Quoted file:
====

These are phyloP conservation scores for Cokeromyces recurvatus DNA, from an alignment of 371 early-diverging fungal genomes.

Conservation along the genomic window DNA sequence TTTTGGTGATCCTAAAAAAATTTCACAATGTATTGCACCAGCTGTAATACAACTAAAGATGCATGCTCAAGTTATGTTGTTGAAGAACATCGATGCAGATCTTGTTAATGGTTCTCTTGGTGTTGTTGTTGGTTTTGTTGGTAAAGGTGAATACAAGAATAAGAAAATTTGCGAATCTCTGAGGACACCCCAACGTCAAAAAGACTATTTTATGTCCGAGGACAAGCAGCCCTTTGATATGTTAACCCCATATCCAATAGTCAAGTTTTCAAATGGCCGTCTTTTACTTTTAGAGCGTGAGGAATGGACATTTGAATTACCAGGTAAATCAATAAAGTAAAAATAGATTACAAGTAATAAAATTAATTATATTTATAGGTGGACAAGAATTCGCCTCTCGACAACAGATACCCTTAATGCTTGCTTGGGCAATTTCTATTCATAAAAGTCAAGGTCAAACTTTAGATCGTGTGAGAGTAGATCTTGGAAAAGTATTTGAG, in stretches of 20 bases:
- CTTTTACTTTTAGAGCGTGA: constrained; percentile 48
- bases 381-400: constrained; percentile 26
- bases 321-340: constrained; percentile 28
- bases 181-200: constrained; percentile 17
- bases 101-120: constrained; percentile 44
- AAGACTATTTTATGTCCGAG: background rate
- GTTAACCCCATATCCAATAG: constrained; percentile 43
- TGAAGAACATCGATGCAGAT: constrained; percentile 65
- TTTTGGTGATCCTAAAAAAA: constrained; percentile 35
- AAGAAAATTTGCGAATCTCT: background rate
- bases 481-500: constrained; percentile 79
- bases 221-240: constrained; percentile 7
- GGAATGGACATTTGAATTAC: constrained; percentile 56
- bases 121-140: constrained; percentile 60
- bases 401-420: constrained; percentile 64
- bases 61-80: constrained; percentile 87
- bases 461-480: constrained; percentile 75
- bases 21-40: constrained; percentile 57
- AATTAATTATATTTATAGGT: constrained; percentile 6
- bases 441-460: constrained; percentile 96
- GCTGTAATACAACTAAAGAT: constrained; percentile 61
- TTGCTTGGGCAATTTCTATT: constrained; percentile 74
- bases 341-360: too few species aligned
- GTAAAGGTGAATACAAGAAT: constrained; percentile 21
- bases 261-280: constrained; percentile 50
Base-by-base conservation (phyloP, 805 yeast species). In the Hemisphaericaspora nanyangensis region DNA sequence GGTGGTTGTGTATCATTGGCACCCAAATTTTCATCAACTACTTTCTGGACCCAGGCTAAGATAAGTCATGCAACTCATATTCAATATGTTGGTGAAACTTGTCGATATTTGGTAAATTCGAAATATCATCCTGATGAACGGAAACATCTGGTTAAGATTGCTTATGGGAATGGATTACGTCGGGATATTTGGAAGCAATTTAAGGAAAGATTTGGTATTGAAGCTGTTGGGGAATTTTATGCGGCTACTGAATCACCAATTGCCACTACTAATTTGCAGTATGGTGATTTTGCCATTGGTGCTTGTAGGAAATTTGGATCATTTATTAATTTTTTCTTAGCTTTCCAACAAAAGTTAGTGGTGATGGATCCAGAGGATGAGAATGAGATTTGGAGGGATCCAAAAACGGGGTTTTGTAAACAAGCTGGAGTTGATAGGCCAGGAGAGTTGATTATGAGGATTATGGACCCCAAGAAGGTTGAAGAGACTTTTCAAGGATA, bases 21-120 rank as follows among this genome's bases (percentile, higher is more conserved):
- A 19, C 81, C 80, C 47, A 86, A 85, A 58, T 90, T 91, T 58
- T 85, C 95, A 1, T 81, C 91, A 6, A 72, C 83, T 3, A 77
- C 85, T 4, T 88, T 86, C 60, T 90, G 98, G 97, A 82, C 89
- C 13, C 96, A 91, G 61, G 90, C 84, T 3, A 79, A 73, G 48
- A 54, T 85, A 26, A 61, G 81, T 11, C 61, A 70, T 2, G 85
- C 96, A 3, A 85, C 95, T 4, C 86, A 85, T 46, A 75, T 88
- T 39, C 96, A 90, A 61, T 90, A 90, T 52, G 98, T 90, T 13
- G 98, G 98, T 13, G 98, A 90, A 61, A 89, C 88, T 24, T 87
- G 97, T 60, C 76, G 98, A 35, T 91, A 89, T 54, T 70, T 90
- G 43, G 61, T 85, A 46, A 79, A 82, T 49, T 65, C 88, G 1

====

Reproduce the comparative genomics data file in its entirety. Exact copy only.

These are phyloP conservation scores for Cokeromyces recurvatus DNA, from an alignment of 371 early-diverging fungal genomes.

Conservation along the genomic window DNA sequence TTTTGGTGATCCTAAAAAAATTTCACAATGTATTGCACCAGCTGTAATACAACTAAAGATGCATGCTCAAGTTATGTTGTTGAAGAACATCGATGCAGATCTTGTTAATGGTTCTCTTGGTGTTGTTGTTGGTTTTGTTGGTAAAGGTGAATACAAGAATAAGAAAATTTGCGAATCTCTGAGGACACCCCAACGTCAAAAAGACTATTTTATGTCCGAGGACAAGCAGCCCTTTGATATGTTAACCCCATATCCAATAGTCAAGTTTTCAAATGGCCGTCTTTTACTTTTAGAGCGTGAGGAATGGACATTTGAATTACCAGGTAAATCAATAAAGTAAAAATAGATTACAAGTAATAAAATTAATTATATTTATAGGTGGACAAGAATTCGCCTCTCGACAACAGATACCCTTAATGCTTGCTTGGGCAATTTCTATTCATAAAAGTCAAGGTCAAACTTTAGATCGTGTGAGAGTAGATCTTGGAAAAGTATTTGAG, in stretches of 20 bases:
- CTTTTACTTTTAGAGCGTGA: constrained; percentile 48
- bases 381-400: constrained; percentile 26
- bases 321-340: constrained; percentile 28
- bases 181-200: constrained; percentile 17
- bases 101-120: constrained; percentile 44
- AAGACTATTTTATGTCCGAG: background rate
- GTTAACCCCATATCCAATAG: constrained; percentile 43
- TGAAGAACATCGATGCAGAT: constrained; percentile 65
- TTTTGGTGATCCTAAAAAAA: constrained; percentile 35
- AAGAAAATTTGCGAATCTCT: background rate
- bases 481-500: constrained; percentile 79
- bases 221-240: constrained; percentile 7
- GGAATGGACATTTGAATTAC: constrained; percentile 56
- bases 121-140: constrained; percentile 60
- bases 401-420: constrained; percentile 64
- bases 61-80: constrained; percentile 87
- bases 461-480: constrained; percentile 75
- bases 21-40: constrained; percentile 57
- AATTAATTATATTTATAGGT: constrained; percentile 6
- bases 441-460: constrained; percentile 96
- GCTGTAATACAACTAAAGAT: constrained; percentile 61
- TTGCTTGGGCAATTTCTATT: constrained; percentile 74
- bases 341-360: too few species aligned
- GTAAAGGTGAATACAAGAAT: constrained; percentile 21
- bases 261-280: constrained; percentile 50
Base-by-base conservation (phyloP, 805 yeast species). In the Hemisphaericaspora nanyangensis region DNA sequence GGTGGTTGTGTATCATTGGCACCCAAATTTTCATCAACTACTTTCTGGACCCAGGCTAAGATAAGTCATGCAACTCATATTCAATATGTTGGTGAAACTTGTCGATATTTGGTAAATTCGAAATATCATCCTGATGAACGGAAACATCTGGTTAAGATTGCTTATGGGAATGGATTACGTCGGGATATTTGGAAGCAATTTAAGGAAAGATTTGGTATTGAAGCTGTTGGGGAATTTTATGCGGCTACTGAATCACCAATTGCCACTACTAATTTGCAGTATGGTGATTTTGCCATTGGTGCTTGTAGGAAATTTGGATCATTTATTAATTTTTTCTTAGCTTTCCAACAAAAGTTAGTGGTGATGGATCCAGAGGATGAGAATGAGATTTGGAGGGATCCAAAAACGGGGTTTTGTAAACAAGCTGGAGTTGATAGGCCAGGAGAGTTGATTATGAGGATTATGGACCCCAAGAAGGTTGAAGAGACTTTTCAAGGATA, bases 21-120 rank as follows among this genome's bases (percentile, higher is more conserved):
- A 19, C 81, C 80, C 47, A 86, A 85, A 58, T 90, T 91, T 58
- T 85, C 95, A 1, T 81, C 91, A 6, A 72, C 83, T 3, A 77
- C 85, T 4, T 88, T 86, C 60, T 90, G 98, G 97, A 82, C 89
- C 13, C 96, A 91, G 61, G 90, C 84, T 3, A 79, A 73, G 48
- A 54, T 85, A 26, A 61, G 81, T 11, C 61, A 70, T 2, G 85
- C 96, A 3, A 85, C 95, T 4, C 86, A 85, T 46, A 75, T 88
- T 39, C 96, A 90, A 61, T 90, A 90, T 52, G 98, T 90, T 13
- G 98, G 98, T 13, G 98, A 90, A 61, A 89, C 88, T 24, T 87
- G 97, T 60, C 76, G 98, A 35, T 91, A 89, T 54, T 70, T 90
- G 43, G 61, T 85, A 46, A 79, A 82, T 49, T 65, C 88, G 1